The UK Crypto Taskforce releases a final report, where it outlines a number of proposed changes for cryptocurrency regulation in the country. In the report, the organization differentiates cryptoassets by three key types.
30 October 2018 – The UK Cryptoassets Taskforce published a report on October 29. The report suggests a number of changes for cryptocurrency regulation. It also draws readers’ attention to the concerns regarding the way digital assets are traded and used.
Taskforce Proposes three types of cryptoassets
The Cryptoassets Taskforce in the UK was established in March, and it is comprising the Bank of England (BOE) and the Financial Conduct Authority (FCA). The organization is responsible for the regulation and support of cryptocurrency technologies.
As of the moment, there is no broadly agreed definition of crypto assets. Considering the fact that cryptoassets can significantly vary in the rights they assign to their holders, the Taskforce developed a framework that recognizes three types of cryptoassets.
These include cryptoassets as a means of exchange, cryptoassets as a form of investment, and cryptoassets as a form of capital raising. The agency highlights that cryptoasset deployment can enable more efficient and cheap transactions due to the exclusion of intermediaries in the future.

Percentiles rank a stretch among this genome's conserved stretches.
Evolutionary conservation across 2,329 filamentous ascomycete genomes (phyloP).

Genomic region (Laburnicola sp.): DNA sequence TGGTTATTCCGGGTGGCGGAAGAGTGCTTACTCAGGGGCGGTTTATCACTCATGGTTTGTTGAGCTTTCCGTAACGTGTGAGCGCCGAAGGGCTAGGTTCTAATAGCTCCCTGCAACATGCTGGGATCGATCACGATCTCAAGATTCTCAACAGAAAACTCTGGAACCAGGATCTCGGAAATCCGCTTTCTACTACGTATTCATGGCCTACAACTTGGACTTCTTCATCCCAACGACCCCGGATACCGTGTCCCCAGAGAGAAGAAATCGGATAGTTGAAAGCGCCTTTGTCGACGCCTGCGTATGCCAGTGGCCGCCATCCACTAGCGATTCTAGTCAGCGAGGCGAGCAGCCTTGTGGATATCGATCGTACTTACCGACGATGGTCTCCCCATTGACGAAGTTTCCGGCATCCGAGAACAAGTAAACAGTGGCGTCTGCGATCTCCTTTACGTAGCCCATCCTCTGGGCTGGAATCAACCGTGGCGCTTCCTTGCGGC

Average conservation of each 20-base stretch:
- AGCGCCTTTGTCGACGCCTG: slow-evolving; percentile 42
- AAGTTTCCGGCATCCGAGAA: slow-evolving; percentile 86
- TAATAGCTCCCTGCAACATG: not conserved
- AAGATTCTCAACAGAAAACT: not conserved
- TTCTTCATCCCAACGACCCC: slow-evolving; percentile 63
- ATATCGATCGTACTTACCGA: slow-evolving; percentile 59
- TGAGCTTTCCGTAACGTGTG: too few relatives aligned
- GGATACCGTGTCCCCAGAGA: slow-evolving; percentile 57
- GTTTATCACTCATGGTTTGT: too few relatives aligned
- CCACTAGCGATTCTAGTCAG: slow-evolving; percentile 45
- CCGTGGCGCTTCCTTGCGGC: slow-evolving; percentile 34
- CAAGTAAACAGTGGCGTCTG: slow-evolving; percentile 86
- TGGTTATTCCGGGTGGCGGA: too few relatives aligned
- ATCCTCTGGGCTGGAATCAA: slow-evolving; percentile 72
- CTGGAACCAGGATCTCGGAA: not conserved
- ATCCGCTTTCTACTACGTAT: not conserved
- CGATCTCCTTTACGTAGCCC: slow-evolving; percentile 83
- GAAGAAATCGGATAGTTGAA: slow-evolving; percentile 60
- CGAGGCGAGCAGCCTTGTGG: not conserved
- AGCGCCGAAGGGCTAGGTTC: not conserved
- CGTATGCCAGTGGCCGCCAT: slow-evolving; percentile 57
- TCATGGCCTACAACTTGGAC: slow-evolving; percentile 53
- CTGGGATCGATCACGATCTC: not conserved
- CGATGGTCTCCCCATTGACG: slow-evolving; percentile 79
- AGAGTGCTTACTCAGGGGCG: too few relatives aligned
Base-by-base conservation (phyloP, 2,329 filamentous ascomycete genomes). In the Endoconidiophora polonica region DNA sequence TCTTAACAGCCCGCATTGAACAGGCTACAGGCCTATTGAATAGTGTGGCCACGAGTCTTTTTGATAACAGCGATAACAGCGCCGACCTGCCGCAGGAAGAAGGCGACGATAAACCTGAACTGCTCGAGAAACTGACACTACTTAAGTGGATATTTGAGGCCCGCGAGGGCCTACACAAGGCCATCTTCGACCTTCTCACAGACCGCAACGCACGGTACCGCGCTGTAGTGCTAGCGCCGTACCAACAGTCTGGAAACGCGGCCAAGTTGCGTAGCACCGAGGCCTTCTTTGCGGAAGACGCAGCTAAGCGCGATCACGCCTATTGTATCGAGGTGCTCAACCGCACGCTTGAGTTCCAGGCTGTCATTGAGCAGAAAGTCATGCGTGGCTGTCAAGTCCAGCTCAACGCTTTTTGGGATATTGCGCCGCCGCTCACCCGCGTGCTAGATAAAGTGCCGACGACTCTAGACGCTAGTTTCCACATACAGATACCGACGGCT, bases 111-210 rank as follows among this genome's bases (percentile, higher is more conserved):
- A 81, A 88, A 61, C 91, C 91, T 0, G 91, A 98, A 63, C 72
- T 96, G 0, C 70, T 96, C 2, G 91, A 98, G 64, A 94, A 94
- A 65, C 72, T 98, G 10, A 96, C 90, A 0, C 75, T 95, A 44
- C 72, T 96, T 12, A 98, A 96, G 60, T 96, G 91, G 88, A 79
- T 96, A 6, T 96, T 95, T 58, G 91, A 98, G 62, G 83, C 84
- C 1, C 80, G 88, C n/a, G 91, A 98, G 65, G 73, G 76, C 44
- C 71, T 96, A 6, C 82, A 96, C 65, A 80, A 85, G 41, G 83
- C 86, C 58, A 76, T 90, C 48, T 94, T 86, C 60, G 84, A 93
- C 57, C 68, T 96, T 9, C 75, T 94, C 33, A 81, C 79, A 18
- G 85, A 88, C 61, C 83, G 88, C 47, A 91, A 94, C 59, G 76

When cryptoassets are used as an investment, they can have the potential to broaden an access to new investment opportunities. Nevertheless, in the current market state, such investment can expose consumers to unexpected levels of risks. These risks can include those, associated with the illicit activity, according to the report.
UK Cryptoassets Organization on ICOs
As for the ICOs, the agency concluded that they have the potential to present a number of opportunities. These comprise the support for innovation and promotion of competition. They can also improve efficiency, address financial gaps and build a new investor and customer base.
The report also notes that cryptocurrency contracts for difference (CFDs) and futures can cause losses that can be intensified by product fees, such as financing costs and spreads. The lack of transparency in the price establishment of the underlying cryptoasset is also highlighted in the report. The FCA writes:
“Given concerns identified around consumer protection and market integrity in these markets, the FCA will consult on a prohibition of the sale to retail consumers of all derivatives referencing exchange tokens such as Bitcoin (BTC), including CFDs, futures, options and transferable securities. The proposed prohibition would not cover derivatives referencing cryptoassets that qualify as securities, however, CFDs on securities would remain subject to [the European Security and Market Authority’s] temporary restrictions and any future FCA proposals to implement permanent measures in relation to CFDs.”
Following on this, the FSA does not plan to authorize the listing of transferable securities or a fund that references to exchange tokens. This is unless the regulator will have the proof that the underlying market is transparent and compliant with other regulatory criteria. The agency proposed Financial Promotions rules that apply to regulated firms.
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